The two puppets represent different classes in Turkish society. Karagöz is poorly educated; he can hardly read and write. He is the village idiot. As such he often muddles words up, and this makes everyone laugh. But, like children, he can also say things that others do not dare say. Sadly, he is very clumsy. If he can find a job, he normally makes a complete mess of things and loses it quickly. But he still claims to be right, and to know it all.

Hacivat is well-educated, well-mannered and comes from the professional class. His speech is polite, and he has a wide vocabulary, which confuses poor Karagöz much of the time. He is always kind to his friend, though, and is endlessly patient with his failure to grasp the subject of the conversation, or his clumsy actions. Hacivat spends a lot of time explaining things to Karagöz, or helping him find a job.

The Karagöz-Hacivat play has kept its format through the generations, too. They always start the show with a song. Then Hacivat arrives at Karagöz's house and calls to him from below. Karagöz, who is dozing by the window-sill, gets cross at being awoken. They argue for a little while, then they get into conversation. At the end of the show they always apologize for any unpleasant things they may have said to each other. Then a puppet of a beautiful woman comes on stage and finishes the show by dancing to a tambourine.

The auxiliary characters of the lady, Bebe Ruhi (a dwarf) and the black minstrel are also traditional. Çelebi is a dandy, and Tiryaki is an opium addict who spends his time in the coffeehouses. Anatolia Baba Himmet is a woodcutter and Swaggering Tuzsuz Deli Bekir is a bully. Characters named after different nations have traditional professions, reflecting their status in Ottoman society: Laz is a boatman, wool-beater or tinsmith, Kurd is the night watchman, Persian is a trader in materials and carpets, Arab is a trader in shawls, Albanian sells boza or is a gardener, Greek is a medical man, Armenian is the head of a family, and Jew is a moneylender or second-hand dealer.

What has kept Turkish audiences loving Karagöz and Hacivat over the ages is that, although the puppets are traditional, they keep their topicality. Just like "The Tonight Show," this theater is satirical comedy. Karagöz and Hacivat discuss the events of the day. They criticize each other, make jokes and exchange good advice. They comment on politics, sport and current affairs. They make the audience laugh. And poor Karagöz will often draw the heartiest laughs and the loudest applause as he is bold enough to make the statements that everyone else is too politically correct to utter.

Archaeologist Işık Soytürk, in her "1001 Colors of Anatolia" series, introduces us to these traditional heroes. In Turkish, English and German, she gives us a little information about them and presents a play in which the two heroes are discussing traffic rules and road safety. This delightful short book for children includes five A-4 pages of puppets to cut out and color, and a page of Karagöz-Hacivat stickers.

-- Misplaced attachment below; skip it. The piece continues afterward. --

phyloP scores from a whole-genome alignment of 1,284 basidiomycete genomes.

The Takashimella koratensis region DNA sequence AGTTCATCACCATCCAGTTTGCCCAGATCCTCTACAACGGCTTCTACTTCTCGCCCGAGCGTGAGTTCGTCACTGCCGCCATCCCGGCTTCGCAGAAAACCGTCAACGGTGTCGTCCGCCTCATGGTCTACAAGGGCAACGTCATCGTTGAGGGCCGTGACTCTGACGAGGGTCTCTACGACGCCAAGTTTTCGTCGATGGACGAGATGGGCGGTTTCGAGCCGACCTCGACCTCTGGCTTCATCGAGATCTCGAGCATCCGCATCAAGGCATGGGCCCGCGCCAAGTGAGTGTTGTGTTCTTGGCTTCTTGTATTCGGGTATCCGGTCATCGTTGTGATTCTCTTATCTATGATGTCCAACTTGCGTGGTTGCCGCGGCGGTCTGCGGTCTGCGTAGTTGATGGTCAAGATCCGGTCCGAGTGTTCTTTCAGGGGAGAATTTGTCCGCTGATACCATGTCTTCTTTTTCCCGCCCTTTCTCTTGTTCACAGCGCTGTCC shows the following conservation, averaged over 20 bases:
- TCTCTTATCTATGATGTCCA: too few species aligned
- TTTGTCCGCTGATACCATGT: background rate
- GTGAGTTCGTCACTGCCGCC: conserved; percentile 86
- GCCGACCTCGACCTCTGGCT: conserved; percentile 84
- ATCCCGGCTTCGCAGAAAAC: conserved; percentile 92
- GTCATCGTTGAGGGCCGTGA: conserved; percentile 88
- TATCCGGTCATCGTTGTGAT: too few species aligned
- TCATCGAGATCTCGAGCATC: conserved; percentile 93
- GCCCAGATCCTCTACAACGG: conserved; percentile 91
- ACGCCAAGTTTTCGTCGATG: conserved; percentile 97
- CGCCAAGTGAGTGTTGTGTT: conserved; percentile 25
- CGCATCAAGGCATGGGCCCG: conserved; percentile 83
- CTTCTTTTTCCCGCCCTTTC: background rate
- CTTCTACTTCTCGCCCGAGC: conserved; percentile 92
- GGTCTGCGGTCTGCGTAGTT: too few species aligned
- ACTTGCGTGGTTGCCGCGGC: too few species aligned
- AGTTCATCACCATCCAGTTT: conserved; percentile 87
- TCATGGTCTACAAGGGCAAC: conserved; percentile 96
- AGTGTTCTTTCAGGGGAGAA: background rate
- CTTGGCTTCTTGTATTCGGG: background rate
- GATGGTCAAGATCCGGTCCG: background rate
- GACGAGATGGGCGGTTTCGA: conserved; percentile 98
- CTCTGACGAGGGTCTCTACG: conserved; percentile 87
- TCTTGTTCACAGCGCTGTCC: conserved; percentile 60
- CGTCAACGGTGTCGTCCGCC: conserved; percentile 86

True to the Karagöz-Hacivat tradition Soytürk's show starts with a song, sung by Hacivat as he arrives at Kargöz's house:

"The play you are about to see

Tries to shed light on society

Life is long and can teach us well

It provides the ideas for the stories we tell

Many people are good, others seem bad

Sometimes we are happy, at other times sad, but...

If you treat others fair and try to act right

Then your life will be peaceful, sunny and bright."

As this example shows, the translators, Yelda Diker and Andrea Dillon-Körner, have worked hard not just to translate from Turkish to English, but also to adapt the English text so it rhymes.

They are similarly successful in dealing with the word plays, when Karagöz misunderstands Hacivat, or commits a malapropism:

Hacivat: Hello, my dear Karagöz! Come here.

Karagöz: What do you mean, "Can you hear?" Of course I can hear!

Hacivat: What do you see at the intersection?

Karagöz: What is it? What is it? I see many insects down there.

Hacivat: Keep an eye on the crossing point over there.

Karagöz: Oh don't worry! I'll keep an eye on that croissant. Don't worry!

This is the third edition of the book. I look forward to the revision of the second volume which, like the former edition of "Karagöz and Hacivat - 1," is just a translation from Turkish to English, without the necessary adaptations, so the word plays and puns are totally lost in translation.

So, if you get invited to a Karagöz and Hacivat play, in their famous words "My love, assist me to have some fun..." you are in for some traditional Turkish entertainment!

2 comentarios:

vera dijo...

pueees, serían el equivalente a la pareja formada por el clown y el augusto en el circo? creo que también hay parejas de humoristas que juegan con esta dualidad, uno más serio, otro más "payaso" (los Calatrtava, Martes y trece)

Anónimo dijo...

A mí me recuerdan a los personajes de la comedia del arte italiana. Este teatro se basaba en la improvisación, aunque los personajes, siempre arquetípicos y con unos rasgos predeterminados, tenían unos parlamentos aprendidos de memoria que solían intercalar.
Entre estos personajes había un listo y un tonto: Arlequín y Brighella.